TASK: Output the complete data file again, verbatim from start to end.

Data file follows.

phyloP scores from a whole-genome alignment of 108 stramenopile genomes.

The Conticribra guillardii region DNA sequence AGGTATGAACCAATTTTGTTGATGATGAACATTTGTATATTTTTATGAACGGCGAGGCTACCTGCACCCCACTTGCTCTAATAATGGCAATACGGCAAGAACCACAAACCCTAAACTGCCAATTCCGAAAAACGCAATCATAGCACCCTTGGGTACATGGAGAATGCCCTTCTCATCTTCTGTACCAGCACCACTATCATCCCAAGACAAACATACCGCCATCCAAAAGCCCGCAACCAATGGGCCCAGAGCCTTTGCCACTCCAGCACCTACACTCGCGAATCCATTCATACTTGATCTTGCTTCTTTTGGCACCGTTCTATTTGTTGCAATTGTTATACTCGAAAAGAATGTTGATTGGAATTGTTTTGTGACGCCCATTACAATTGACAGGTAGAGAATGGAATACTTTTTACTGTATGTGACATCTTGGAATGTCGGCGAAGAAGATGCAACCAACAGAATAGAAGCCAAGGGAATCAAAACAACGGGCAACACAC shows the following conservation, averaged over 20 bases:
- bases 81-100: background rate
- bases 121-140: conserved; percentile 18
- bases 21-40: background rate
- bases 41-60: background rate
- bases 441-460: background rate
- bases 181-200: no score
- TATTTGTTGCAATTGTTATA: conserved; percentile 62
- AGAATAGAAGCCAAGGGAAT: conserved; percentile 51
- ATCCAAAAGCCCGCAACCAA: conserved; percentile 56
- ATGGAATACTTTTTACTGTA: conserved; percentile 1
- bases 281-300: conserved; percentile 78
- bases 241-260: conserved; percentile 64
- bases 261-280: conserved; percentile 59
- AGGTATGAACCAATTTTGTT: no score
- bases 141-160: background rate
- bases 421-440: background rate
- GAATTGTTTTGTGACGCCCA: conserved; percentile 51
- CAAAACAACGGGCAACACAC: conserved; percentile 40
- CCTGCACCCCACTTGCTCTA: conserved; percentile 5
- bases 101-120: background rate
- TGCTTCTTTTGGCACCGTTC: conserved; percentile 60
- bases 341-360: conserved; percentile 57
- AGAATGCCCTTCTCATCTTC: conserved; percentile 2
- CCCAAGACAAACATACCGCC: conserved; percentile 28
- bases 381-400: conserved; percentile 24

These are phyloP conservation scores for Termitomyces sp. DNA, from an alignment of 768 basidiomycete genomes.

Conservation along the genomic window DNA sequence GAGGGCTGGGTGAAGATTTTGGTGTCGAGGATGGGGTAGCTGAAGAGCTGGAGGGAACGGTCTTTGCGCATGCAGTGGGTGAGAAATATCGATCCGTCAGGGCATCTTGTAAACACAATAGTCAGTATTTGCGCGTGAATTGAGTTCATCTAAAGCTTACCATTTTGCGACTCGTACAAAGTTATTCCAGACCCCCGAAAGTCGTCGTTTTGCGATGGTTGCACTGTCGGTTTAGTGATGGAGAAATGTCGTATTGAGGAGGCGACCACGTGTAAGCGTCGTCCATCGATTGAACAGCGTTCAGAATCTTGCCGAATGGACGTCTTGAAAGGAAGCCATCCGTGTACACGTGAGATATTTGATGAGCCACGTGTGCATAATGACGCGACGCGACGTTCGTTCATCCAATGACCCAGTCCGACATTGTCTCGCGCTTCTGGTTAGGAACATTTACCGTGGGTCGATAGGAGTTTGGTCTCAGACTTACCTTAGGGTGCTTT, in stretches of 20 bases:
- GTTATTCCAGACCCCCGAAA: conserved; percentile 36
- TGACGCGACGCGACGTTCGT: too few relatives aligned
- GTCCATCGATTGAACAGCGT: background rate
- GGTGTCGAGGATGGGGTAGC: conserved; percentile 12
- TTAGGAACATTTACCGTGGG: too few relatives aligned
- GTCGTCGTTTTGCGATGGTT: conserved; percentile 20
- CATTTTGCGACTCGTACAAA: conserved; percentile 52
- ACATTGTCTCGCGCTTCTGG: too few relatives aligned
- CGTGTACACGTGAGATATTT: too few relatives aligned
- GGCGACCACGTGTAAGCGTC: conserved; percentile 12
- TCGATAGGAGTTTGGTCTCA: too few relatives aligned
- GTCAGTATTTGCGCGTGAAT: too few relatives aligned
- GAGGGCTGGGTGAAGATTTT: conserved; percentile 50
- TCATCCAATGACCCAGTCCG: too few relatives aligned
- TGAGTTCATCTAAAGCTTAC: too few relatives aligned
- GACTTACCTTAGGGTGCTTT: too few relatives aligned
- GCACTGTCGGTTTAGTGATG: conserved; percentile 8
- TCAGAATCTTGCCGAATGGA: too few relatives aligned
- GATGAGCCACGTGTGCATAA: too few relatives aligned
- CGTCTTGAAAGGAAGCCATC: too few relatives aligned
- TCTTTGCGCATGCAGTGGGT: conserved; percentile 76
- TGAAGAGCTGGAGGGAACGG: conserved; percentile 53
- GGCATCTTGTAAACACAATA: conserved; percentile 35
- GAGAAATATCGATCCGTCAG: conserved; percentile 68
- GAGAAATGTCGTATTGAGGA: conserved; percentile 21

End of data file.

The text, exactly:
phyloP scores from a whole-genome alignment of 108 stramenopile genomes.

The Conticribra guillardii region DNA sequence AGGTATGAACCAATTTTGTTGATGATGAACATTTGTATATTTTTATGAACGGCGAGGCTACCTGCACCCCACTTGCTCTAATAATGGCAATACGGCAAGAACCACAAACCCTAAACTGCCAATTCCGAAAAACGCAATCATAGCACCCTTGGGTACATGGAGAATGCCCTTCTCATCTTCTGTACCAGCACCACTATCATCCCAAGACAAACATACCGCCATCCAAAAGCCCGCAACCAATGGGCCCAGAGCCTTTGCCACTCCAGCACCTACACTCGCGAATCCATTCATACTTGATCTTGCTTCTTTTGGCACCGTTCTATTTGTTGCAATTGTTATACTCGAAAAGAATGTTGATTGGAATTGTTTTGTGACGCCCATTACAATTGACAGGTAGAGAATGGAATACTTTTTACTGTATGTGACATCTTGGAATGTCGGCGAAGAAGATGCAACCAACAGAATAGAAGCCAAGGGAATCAAAACAACGGGCAACACAC shows the following conservation, averaged over 20 bases:
- bases 81-100: background rate
- bases 121-140: conserved; percentile 18
- bases 21-40: background rate
- bases 41-60: background rate
- bases 441-460: background rate
- bases 181-200: no score
- TATTTGTTGCAATTGTTATA: conserved; percentile 62
- AGAATAGAAGCCAAGGGAAT: conserved; percentile 51
- ATCCAAAAGCCCGCAACCAA: conserved; percentile 56
- ATGGAATACTTTTTACTGTA: conserved; percentile 1
- bases 281-300: conserved; percentile 78
- bases 241-260: conserved; percentile 64
- bases 261-280: conserved; percentile 59
- AGGTATGAACCAATTTTGTT: no score
- bases 141-160: background rate
- bases 421-440: background rate
- GAATTGTTTTGTGACGCCCA: conserved; percentile 51
- CAAAACAACGGGCAACACAC: conserved; percentile 40
- CCTGCACCCCACTTGCTCTA: conserved; percentile 5
- bases 101-120: background rate
- TGCTTCTTTTGGCACCGTTC: conserved; percentile 60
- bases 341-360: conserved; percentile 57
- AGAATGCCCTTCTCATCTTC: conserved; percentile 2
- CCCAAGACAAACATACCGCC: conserved; percentile 28
- bases 381-400: conserved; percentile 24

These are phyloP conservation scores for Termitomyces sp. DNA, from an alignment of 768 basidiomycete genomes.

Conservation along the genomic window DNA sequence GAGGGCTGGGTGAAGATTTTGGTGTCGAGGATGGGGTAGCTGAAGAGCTGGAGGGAACGGTCTTTGCGCATGCAGTGGGTGAGAAATATCGATCCGTCAGGGCATCTTGTAAACACAATAGTCAGTATTTGCGCGTGAATTGAGTTCATCTAAAGCTTACCATTTTGCGACTCGTACAAAGTTATTCCAGACCCCCGAAAGTCGTCGTTTTGCGATGGTTGCACTGTCGGTTTAGTGATGGAGAAATGTCGTATTGAGGAGGCGACCACGTGTAAGCGTCGTCCATCGATTGAACAGCGTTCAGAATCTTGCCGAATGGACGTCTTGAAAGGAAGCCATCCGTGTACACGTGAGATATTTGATGAGCCACGTGTGCATAATGACGCGACGCGACGTTCGTTCATCCAATGACCCAGTCCGACATTGTCTCGCGCTTCTGGTTAGGAACATTTACCGTGGGTCGATAGGAGTTTGGTCTCAGACTTACCTTAGGGTGCTTT, in stretches of 20 bases:
- GTTATTCCAGACCCCCGAAA: conserved; percentile 36
- TGACGCGACGCGACGTTCGT: too few relatives aligned
- GTCCATCGATTGAACAGCGT: background rate
- GGTGTCGAGGATGGGGTAGC: conserved; percentile 12
- TTAGGAACATTTACCGTGGG: too few relatives aligned
- GTCGTCGTTTTGCGATGGTT: conserved; percentile 20
- CATTTTGCGACTCGTACAAA: conserved; percentile 52
- ACATTGTCTCGCGCTTCTGG: too few relatives aligned
- CGTGTACACGTGAGATATTT: too few relatives aligned
- GGCGACCACGTGTAAGCGTC: conserved; percentile 12
- TCGATAGGAGTTTGGTCTCA: too few relatives aligned
- GTCAGTATTTGCGCGTGAAT: too few relatives aligned
- GAGGGCTGGGTGAAGATTTT: conserved; percentile 50
- TCATCCAATGACCCAGTCCG: too few relatives aligned
- TGAGTTCATCTAAAGCTTAC: too few relatives aligned
- GACTTACCTTAGGGTGCTTT: too few relatives aligned
- GCACTGTCGGTTTAGTGATG: conserved; percentile 8
- TCAGAATCTTGCCGAATGGA: too few relatives aligned
- GATGAGCCACGTGTGCATAA: too few relatives aligned
- CGTCTTGAAAGGAAGCCATC: too few relatives aligned
- TCTTTGCGCATGCAGTGGGT: conserved; percentile 76
- TGAAGAGCTGGAGGGAACGG: conserved; percentile 53
- GGCATCTTGTAAACACAATA: conserved; percentile 35
- GAGAAATATCGATCCGTCAG: conserved; percentile 68
- GAGAAATGTCGTATTGAGGA: conserved; percentile 21